Egypt announces 300% increase in price of state-subsidised bread

First adjustment in more than 30 years comes as government considers shift to cash subsidy system

Delivering freshly baked loaves in Cairo. More than 70 million Egyptians are entitled to state-subsidised bread. AFP
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Egypt will raise the price of subsidised bread from 5 piastres to 20 piastres a loaf from June 1, Prime Minister Mostafa Madbouly announced on Wednesday, as the country grapples with economic challenges and the need to reduce the burden of subsidies on the state budget.

Bread is one of the staple food items in Egypt, where more than 70 million of the country's 105 million people are entitled to state-subsidised bread.

Mr Madbouly said during a press conference at the New Administrative Capital that the price of subsidised bread has not been adjusted for more than 30 years. The government spends 100 billion Egyptian pounds ($2.1 billion) annually on bread subsidies, while the scheme generates just 5 billion Egyptian pounds in revenue.

He said the state remains committed to providing subsidies for essential commodities, but that the government is looking to rationalise the subsidy programme and is considering a shift towards a cash subsidy system.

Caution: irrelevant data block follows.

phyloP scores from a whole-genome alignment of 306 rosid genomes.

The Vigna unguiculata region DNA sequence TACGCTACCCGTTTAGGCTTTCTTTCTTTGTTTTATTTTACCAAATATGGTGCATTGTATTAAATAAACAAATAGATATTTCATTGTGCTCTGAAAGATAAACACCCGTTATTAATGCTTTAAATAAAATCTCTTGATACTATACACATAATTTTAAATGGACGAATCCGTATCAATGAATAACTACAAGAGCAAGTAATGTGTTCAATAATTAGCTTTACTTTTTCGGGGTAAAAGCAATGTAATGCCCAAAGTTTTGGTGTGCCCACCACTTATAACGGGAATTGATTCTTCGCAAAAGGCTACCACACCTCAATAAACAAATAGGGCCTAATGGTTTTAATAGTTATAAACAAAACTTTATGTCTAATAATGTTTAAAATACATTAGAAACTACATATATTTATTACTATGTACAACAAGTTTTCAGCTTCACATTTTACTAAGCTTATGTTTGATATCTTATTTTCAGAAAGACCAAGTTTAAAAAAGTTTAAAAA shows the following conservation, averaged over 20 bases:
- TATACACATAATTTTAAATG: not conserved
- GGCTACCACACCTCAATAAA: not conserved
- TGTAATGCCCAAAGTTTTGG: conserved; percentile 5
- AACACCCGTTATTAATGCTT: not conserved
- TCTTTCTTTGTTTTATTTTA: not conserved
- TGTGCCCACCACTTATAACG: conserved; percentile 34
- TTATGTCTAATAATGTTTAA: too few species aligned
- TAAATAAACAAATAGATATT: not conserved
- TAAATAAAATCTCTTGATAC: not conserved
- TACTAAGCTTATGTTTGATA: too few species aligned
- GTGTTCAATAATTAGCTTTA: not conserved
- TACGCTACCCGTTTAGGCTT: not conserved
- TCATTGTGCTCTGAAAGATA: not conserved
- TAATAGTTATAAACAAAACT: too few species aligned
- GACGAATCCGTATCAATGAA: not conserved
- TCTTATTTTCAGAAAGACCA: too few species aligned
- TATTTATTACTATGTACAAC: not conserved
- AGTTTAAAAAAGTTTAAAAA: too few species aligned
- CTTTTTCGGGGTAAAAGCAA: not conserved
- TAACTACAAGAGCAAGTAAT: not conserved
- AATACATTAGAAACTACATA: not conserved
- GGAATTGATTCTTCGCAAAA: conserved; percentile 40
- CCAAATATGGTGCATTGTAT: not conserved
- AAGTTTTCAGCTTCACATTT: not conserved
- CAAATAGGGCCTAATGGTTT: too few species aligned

Discussions will begin on how to transition from in-kind subsidies to cash subsidies, with the aim of forming a programme by the end of the year and beginning to implement it in the 2025-2026 fiscal year, Mr Madbouly said.

The move comes just days after President Abdel Fattah El Sisi raised pensions by 15 per cent.

It also comes amid growing discontent among Egyptians over repeated power cuts, which Mr Madbouly said would cease by November or December.

He also said pricing equations linked to inflation and global prices enable the state to increase the amount of subsidies provided to citizens.

Mr Madbouly said the country's rate of population increase is too high for the state's budget to handle and that the subsidy programme needs to be reformed.

Wednesday's announcement comes a day after the Prime Minister said that it was “impossible” for the state subsidy programme to continue as it is, hinting that subsidies on diesel would also be implemented.

Many Egyptians are struggling financially as the country experiences a protracted economic crisis with high inflation and rising cost of living.

Updated: May 29, 2024, 5:49 PM